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Poetry

Poetry makes nothing happen. It survives in the valley of its saying.

W. H. Auden (1907-1973) English-born poet and man of letters.

It is a sad fact about our culture that a poet can earn much more money writing or talking about his art than he can by practicing it.

W. H. Auden (1907-1973) English-born poet and man of letters.

Any healthy man can go without food for two days -- but not without poetry.

Charles Baudelaire (1821-1867) French poet.

Poetry and progress are like two ambitious men who hate one another with an instinctive hatred, and when they meet upon the same road, one of them has to give place.

Charles Baudelaire (1821-1867) French poet.

Poetry should only occupy the idle.

Lord Byron (1788-1824) British poet.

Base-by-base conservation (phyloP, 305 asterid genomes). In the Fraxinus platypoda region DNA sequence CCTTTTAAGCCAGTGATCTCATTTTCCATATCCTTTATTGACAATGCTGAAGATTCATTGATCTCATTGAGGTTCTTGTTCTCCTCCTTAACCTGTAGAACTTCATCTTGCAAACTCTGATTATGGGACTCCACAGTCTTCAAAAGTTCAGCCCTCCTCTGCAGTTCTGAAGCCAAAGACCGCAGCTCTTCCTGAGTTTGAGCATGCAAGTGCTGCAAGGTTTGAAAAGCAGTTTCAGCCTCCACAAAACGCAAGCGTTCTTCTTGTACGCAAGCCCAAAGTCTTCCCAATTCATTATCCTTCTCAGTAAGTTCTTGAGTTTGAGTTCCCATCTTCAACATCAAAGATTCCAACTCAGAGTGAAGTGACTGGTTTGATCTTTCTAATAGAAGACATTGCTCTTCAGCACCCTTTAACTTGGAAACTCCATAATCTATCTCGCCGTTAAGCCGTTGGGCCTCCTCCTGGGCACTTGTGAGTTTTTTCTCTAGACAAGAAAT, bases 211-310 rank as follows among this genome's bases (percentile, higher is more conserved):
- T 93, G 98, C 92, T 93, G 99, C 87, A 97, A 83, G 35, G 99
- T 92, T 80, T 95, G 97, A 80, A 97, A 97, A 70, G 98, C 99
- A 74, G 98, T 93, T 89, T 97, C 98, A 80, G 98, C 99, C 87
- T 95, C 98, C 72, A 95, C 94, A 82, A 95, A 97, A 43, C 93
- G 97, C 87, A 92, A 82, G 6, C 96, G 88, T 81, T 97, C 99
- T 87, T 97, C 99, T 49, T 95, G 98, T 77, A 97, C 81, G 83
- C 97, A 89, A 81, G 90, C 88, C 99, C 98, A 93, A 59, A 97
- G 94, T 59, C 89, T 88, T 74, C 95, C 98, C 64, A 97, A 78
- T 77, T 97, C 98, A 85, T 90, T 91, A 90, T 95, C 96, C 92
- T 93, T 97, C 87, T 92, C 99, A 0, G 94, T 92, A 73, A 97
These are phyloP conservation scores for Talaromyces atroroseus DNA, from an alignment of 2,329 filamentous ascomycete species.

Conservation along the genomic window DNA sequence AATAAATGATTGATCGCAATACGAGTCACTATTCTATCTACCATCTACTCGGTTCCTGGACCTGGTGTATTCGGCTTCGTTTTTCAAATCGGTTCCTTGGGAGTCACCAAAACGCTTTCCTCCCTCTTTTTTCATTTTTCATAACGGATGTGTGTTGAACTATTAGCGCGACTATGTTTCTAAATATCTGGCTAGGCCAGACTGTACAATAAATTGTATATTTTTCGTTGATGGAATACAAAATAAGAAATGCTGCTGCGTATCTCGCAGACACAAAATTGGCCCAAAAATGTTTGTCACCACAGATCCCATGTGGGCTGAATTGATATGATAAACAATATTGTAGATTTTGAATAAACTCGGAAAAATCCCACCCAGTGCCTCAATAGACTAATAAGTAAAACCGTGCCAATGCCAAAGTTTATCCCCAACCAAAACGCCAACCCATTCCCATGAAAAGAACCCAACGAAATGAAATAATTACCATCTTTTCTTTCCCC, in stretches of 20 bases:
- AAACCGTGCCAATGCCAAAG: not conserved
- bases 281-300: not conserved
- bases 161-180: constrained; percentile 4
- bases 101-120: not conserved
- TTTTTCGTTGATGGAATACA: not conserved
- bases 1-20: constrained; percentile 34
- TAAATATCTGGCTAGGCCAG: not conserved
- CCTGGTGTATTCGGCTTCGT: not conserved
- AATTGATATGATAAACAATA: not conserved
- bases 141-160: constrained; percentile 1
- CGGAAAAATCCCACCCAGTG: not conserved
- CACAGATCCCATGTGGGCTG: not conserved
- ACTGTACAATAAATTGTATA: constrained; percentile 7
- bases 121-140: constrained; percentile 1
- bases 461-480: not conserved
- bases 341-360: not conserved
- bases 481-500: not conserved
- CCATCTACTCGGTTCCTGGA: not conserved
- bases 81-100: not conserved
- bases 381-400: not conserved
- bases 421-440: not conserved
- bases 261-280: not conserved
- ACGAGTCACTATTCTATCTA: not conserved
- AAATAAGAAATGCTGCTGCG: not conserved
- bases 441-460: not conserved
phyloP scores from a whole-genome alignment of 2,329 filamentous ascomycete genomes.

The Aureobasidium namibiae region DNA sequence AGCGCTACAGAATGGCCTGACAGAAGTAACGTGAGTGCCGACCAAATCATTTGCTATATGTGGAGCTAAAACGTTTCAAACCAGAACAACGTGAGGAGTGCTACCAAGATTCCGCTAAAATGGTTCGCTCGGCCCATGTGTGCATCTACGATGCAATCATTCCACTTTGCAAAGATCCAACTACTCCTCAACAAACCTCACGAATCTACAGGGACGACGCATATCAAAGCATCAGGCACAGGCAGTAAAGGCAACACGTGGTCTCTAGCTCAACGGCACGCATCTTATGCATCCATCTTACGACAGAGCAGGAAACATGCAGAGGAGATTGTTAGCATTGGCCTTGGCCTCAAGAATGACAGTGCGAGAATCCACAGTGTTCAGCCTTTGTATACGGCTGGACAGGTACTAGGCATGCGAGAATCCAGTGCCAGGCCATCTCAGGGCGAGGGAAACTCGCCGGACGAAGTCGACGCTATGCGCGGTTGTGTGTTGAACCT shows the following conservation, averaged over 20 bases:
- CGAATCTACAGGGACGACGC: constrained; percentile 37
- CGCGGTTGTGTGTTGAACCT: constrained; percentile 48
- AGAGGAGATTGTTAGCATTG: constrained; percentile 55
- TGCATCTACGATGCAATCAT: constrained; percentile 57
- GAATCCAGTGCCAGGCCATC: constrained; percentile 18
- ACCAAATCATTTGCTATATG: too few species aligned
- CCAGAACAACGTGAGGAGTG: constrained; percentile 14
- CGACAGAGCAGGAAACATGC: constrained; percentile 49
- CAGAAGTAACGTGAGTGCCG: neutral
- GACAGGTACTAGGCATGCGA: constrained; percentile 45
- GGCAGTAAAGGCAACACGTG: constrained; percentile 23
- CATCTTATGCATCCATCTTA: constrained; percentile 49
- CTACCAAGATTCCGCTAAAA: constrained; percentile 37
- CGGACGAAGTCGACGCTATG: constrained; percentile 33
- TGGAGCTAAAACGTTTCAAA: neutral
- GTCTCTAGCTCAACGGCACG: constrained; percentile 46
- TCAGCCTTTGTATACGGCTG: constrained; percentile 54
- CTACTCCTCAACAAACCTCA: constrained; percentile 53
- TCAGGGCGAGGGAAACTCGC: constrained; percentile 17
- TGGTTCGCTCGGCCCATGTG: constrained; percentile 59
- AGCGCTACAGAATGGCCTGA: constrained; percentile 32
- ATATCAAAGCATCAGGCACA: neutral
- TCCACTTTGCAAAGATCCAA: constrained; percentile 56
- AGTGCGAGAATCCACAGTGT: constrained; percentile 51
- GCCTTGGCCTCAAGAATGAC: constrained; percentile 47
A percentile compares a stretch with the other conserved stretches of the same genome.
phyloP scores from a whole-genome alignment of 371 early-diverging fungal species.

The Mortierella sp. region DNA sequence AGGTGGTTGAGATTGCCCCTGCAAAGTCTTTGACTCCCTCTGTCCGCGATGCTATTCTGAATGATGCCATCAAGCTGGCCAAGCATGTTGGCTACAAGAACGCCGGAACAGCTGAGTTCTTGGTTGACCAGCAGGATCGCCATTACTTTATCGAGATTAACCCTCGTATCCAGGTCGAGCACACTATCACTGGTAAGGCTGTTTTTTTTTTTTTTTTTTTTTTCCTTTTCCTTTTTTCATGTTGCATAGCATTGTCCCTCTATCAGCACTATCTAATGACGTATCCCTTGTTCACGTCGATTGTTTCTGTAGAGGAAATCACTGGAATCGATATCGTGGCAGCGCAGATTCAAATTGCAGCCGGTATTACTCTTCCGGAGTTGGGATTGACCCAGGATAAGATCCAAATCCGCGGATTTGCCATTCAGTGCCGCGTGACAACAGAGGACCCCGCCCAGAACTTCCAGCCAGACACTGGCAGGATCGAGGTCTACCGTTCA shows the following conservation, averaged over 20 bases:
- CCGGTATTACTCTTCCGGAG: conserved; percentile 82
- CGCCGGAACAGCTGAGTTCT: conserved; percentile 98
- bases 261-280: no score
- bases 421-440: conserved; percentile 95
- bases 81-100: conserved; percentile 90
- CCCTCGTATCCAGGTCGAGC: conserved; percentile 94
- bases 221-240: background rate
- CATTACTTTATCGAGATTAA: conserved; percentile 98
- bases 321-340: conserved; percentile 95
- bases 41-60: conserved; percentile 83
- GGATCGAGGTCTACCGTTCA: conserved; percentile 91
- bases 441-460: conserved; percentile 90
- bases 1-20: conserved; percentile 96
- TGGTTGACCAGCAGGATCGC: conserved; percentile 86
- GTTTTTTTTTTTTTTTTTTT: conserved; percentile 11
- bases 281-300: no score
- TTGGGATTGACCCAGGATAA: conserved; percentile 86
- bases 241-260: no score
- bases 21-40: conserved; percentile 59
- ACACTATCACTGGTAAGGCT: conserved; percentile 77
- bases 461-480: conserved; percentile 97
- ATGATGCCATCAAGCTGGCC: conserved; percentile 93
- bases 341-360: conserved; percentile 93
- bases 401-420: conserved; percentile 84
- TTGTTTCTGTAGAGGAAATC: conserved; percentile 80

I by no means rank poetry high in the scale of intelligence --this may look like affectation but it is my real opinion. It is the lava of the imagination whose eruption prevents an earthquake.

Lord Byron (1788-1824) British poet.

An age which is incapable of poetry is incapable of any kind of literature except the cleverness of a decadence.

Raymond Chandler (1888-1959) U.S. writer of detective fiction.

Poetry is indispensable --if I only knew what for.

Jean Cocteau (1889-1963) French author and filmmaker.

Such is the role of poetry. It unveils, in the strict sense of the word. It lays bare, under a light which shakes off torpor, the surprising things which surround us and which our senses record mechanically.

Jean Cocteau (1889-1963) French author and filmmaker.

That willing suspension of disbelief for the moment, which constitutes poetic faith.

Samuel Taylor Coleridge (1772-1834) British poet, critic, and philosopher.

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